Working to thrive
We spend so much of our time at work that ‘working to thrive’ as opposed to ‘working to survive’ is essential for well-being, productivity and innovation. However, this is not necessarily how organisational culture is currently formatted. As organisational design and models shift, so too do our habits and the habits of the systems we live and work in. The key here is to intentionally build human systems in which collaboration is the norm and not a result of the different environment created for a new ‘innovative project’.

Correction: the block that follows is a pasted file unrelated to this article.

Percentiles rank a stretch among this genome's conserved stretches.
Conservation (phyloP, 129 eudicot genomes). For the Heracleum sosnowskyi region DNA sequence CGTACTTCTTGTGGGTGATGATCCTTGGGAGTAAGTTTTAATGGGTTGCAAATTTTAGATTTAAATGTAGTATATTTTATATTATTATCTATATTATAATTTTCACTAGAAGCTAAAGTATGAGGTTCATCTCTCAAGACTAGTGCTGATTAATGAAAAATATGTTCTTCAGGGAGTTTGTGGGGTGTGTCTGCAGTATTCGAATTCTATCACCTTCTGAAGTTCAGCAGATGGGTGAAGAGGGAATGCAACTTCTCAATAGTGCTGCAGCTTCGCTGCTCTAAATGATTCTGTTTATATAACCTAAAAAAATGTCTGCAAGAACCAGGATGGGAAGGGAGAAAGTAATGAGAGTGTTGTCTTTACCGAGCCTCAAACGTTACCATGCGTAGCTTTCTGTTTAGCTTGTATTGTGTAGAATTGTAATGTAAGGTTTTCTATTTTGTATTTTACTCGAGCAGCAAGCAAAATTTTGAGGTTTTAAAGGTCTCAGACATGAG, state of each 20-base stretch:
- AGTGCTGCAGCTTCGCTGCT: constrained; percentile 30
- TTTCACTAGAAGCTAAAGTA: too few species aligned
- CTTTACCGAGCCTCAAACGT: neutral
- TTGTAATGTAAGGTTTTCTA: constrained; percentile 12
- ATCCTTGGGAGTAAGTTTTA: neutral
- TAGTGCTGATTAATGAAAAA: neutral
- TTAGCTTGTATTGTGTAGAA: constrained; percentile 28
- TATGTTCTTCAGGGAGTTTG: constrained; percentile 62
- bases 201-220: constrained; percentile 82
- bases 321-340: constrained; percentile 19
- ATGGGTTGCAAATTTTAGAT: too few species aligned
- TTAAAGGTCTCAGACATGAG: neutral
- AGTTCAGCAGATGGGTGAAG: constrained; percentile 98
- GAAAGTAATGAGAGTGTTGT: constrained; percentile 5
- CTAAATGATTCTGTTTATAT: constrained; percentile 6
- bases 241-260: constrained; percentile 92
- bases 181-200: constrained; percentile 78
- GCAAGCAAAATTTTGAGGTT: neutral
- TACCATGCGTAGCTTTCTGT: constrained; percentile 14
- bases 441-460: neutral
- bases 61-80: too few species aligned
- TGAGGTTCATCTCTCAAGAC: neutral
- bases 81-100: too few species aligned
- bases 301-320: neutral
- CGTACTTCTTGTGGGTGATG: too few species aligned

Collaboration is another fundamental aspect of innovative upskilling models. Recognising that knowledge and skills are often best developed through collective efforts, organisations are embracing collaborative learning approaches. This includes promoting peer-to-peer learning, encouraging cross-functional collaboration, and providing opportunities for employees to engage in real-world projects and get involved in creative problem-solving. An ideal environment for learning provides a transformational experience – one that is by its very nature dysfunctional compared to the status quo and often anti-best practices to boot. We recognise and feel familiar with the patterns and narratives of the system in which we think, act and interact. Whilst this comfort creates safety, it also stifles learning and innovation. An ideal environment forces creativity through different methodologies and creates a different space for people to build strong human connections, break down silos and constantly draw on different perspectives. By fostering a culture of collaboration, organisations create an environment where employees can learn from each other, share insights, and collectively drive innovation and growth.